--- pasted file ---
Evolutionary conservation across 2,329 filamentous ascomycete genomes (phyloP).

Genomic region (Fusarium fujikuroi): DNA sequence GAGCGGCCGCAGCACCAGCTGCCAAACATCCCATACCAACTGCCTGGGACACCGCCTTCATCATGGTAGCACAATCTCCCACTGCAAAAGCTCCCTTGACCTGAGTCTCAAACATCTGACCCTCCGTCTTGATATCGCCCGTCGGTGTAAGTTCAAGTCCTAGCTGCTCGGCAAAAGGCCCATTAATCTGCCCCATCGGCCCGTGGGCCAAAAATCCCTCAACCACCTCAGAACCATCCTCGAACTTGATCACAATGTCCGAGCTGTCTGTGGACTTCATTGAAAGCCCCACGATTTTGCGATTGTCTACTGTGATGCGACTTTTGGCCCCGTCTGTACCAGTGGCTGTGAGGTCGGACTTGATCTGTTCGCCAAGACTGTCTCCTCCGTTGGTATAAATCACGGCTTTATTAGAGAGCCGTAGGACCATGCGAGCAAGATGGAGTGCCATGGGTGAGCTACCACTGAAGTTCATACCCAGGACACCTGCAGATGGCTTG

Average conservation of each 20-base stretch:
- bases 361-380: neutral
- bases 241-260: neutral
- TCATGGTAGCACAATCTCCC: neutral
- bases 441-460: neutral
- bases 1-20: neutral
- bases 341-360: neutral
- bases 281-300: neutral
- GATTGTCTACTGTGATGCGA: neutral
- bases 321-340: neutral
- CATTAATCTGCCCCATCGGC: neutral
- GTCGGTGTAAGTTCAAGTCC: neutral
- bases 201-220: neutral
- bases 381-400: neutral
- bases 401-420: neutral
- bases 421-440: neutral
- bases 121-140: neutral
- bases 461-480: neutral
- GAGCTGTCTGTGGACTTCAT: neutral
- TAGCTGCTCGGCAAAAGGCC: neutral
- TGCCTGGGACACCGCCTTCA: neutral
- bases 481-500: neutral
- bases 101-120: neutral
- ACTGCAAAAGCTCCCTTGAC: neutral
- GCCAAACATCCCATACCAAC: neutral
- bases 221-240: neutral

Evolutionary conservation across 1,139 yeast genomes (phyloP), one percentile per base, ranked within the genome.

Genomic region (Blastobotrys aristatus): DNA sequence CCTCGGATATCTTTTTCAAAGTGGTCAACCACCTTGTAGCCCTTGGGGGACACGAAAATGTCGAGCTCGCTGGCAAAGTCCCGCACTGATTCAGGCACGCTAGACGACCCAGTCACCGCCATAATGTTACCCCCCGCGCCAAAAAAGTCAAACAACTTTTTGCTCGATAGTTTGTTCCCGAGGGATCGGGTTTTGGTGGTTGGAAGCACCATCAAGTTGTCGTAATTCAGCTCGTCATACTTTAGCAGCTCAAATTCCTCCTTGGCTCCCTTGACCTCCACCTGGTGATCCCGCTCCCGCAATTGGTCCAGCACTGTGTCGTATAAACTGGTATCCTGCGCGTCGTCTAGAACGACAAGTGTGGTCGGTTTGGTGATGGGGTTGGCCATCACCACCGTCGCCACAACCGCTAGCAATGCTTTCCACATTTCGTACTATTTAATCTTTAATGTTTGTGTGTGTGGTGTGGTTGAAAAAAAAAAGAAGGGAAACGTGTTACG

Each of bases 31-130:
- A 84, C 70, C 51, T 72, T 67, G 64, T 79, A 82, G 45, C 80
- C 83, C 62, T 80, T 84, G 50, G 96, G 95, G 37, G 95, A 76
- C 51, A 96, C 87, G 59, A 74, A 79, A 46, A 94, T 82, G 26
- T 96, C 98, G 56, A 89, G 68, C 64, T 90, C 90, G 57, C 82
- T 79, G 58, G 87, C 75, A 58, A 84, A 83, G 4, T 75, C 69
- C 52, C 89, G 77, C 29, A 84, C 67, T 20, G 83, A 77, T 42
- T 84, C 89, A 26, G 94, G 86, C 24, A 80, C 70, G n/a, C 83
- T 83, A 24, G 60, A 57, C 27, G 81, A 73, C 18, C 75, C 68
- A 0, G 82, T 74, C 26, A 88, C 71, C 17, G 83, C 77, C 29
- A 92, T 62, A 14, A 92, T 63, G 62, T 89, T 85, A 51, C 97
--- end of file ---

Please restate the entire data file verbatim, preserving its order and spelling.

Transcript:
Evolutionary conservation across 2,329 filamentous ascomycete genomes (phyloP).

Genomic region (Fusarium fujikuroi): DNA sequence GAGCGGCCGCAGCACCAGCTGCCAAACATCCCATACCAACTGCCTGGGACACCGCCTTCATCATGGTAGCACAATCTCCCACTGCAAAAGCTCCCTTGACCTGAGTCTCAAACATCTGACCCTCCGTCTTGATATCGCCCGTCGGTGTAAGTTCAAGTCCTAGCTGCTCGGCAAAAGGCCCATTAATCTGCCCCATCGGCCCGTGGGCCAAAAATCCCTCAACCACCTCAGAACCATCCTCGAACTTGATCACAATGTCCGAGCTGTCTGTGGACTTCATTGAAAGCCCCACGATTTTGCGATTGTCTACTGTGATGCGACTTTTGGCCCCGTCTGTACCAGTGGCTGTGAGGTCGGACTTGATCTGTTCGCCAAGACTGTCTCCTCCGTTGGTATAAATCACGGCTTTATTAGAGAGCCGTAGGACCATGCGAGCAAGATGGAGTGCCATGGGTGAGCTACCACTGAAGTTCATACCCAGGACACCTGCAGATGGCTTG

Average conservation of each 20-base stretch:
- bases 361-380: neutral
- bases 241-260: neutral
- TCATGGTAGCACAATCTCCC: neutral
- bases 441-460: neutral
- bases 1-20: neutral
- bases 341-360: neutral
- bases 281-300: neutral
- GATTGTCTACTGTGATGCGA: neutral
- bases 321-340: neutral
- CATTAATCTGCCCCATCGGC: neutral
- GTCGGTGTAAGTTCAAGTCC: neutral
- bases 201-220: neutral
- bases 381-400: neutral
- bases 401-420: neutral
- bases 421-440: neutral
- bases 121-140: neutral
- bases 461-480: neutral
- GAGCTGTCTGTGGACTTCAT: neutral
- TAGCTGCTCGGCAAAAGGCC: neutral
- TGCCTGGGACACCGCCTTCA: neutral
- bases 481-500: neutral
- bases 101-120: neutral
- ACTGCAAAAGCTCCCTTGAC: neutral
- GCCAAACATCCCATACCAAC: neutral
- bases 221-240: neutral

Evolutionary conservation across 1,139 yeast genomes (phyloP), one percentile per base, ranked within the genome.

Genomic region (Blastobotrys aristatus): DNA sequence CCTCGGATATCTTTTTCAAAGTGGTCAACCACCTTGTAGCCCTTGGGGGACACGAAAATGTCGAGCTCGCTGGCAAAGTCCCGCACTGATTCAGGCACGCTAGACGACCCAGTCACCGCCATAATGTTACCCCCCGCGCCAAAAAAGTCAAACAACTTTTTGCTCGATAGTTTGTTCCCGAGGGATCGGGTTTTGGTGGTTGGAAGCACCATCAAGTTGTCGTAATTCAGCTCGTCATACTTTAGCAGCTCAAATTCCTCCTTGGCTCCCTTGACCTCCACCTGGTGATCCCGCTCCCGCAATTGGTCCAGCACTGTGTCGTATAAACTGGTATCCTGCGCGTCGTCTAGAACGACAAGTGTGGTCGGTTTGGTGATGGGGTTGGCCATCACCACCGTCGCCACAACCGCTAGCAATGCTTTCCACATTTCGTACTATTTAATCTTTAATGTTTGTGTGTGTGGTGTGGTTGAAAAAAAAAAGAAGGGAAACGTGTTACG

Each of bases 31-130:
- A 84, C 70, C 51, T 72, T 67, G 64, T 79, A 82, G 45, C 80
- C 83, C 62, T 80, T 84, G 50, G 96, G 95, G 37, G 95, A 76
- C 51, A 96, C 87, G 59, A 74, A 79, A 46, A 94, T 82, G 26
- T 96, C 98, G 56, A 89, G 68, C 64, T 90, C 90, G 57, C 82
- T 79, G 58, G 87, C 75, A 58, A 84, A 83, G 4, T 75, C 69
- C 52, C 89, G 77, C 29, A 84, C 67, T 20, G 83, A 77, T 42
- T 84, C 89, A 26, G 94, G 86, C 24, A 80, C 70, G n/a, C 83
- T 83, A 24, G 60, A 57, C 27, G 81, A 73, C 18, C 75, C 68
- A 0, G 82, T 74, C 26, A 88, C 71, C 17, G 83, C 77, C 29
- A 92, T 62, A 14, A 92, T 63, G 62, T 89, T 85, A 51, C 97